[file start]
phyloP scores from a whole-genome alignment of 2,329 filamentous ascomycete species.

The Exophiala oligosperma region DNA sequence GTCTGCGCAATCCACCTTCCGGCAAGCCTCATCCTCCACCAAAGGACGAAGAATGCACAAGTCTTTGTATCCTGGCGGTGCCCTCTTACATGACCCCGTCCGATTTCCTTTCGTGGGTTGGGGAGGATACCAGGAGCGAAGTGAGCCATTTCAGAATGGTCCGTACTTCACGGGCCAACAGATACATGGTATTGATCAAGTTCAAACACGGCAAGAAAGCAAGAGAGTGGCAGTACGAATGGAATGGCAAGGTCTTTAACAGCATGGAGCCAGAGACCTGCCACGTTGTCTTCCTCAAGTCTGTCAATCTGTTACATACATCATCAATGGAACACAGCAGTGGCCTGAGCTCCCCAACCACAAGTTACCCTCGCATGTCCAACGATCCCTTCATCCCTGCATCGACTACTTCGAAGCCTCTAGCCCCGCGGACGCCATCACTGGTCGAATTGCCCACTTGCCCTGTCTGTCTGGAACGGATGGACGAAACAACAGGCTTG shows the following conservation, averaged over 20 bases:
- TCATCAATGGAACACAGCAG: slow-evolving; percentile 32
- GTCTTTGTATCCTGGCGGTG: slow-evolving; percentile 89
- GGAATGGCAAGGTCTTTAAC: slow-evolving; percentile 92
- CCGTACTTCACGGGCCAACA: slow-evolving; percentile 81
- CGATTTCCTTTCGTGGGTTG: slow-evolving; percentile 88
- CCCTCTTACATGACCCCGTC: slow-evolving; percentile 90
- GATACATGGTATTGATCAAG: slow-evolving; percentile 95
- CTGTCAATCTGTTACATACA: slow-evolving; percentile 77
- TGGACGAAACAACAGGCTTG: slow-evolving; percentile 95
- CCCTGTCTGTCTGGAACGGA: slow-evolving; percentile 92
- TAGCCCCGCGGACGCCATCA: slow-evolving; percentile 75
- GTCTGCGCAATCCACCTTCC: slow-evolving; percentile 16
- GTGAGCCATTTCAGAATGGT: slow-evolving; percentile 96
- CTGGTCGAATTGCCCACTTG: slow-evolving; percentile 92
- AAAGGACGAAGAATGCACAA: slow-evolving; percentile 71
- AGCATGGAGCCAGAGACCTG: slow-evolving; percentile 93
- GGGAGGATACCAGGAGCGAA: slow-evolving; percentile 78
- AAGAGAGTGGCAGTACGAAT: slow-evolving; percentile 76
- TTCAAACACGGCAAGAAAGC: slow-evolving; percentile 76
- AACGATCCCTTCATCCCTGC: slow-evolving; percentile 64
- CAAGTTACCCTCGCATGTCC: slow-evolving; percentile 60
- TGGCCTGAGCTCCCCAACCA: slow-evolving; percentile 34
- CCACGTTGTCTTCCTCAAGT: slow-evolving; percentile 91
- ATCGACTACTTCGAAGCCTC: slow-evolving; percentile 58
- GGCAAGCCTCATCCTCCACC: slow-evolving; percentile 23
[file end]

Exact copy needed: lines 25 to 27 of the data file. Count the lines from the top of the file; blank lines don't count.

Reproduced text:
- CCACGTTGTCTTCCTCAAGT: slow-evolving; percentile 91
- ATCGACTACTTCGAAGCCTC: slow-evolving; percentile 58
- GGCAAGCCTCATCCTCCACC: slow-evolving; percentile 23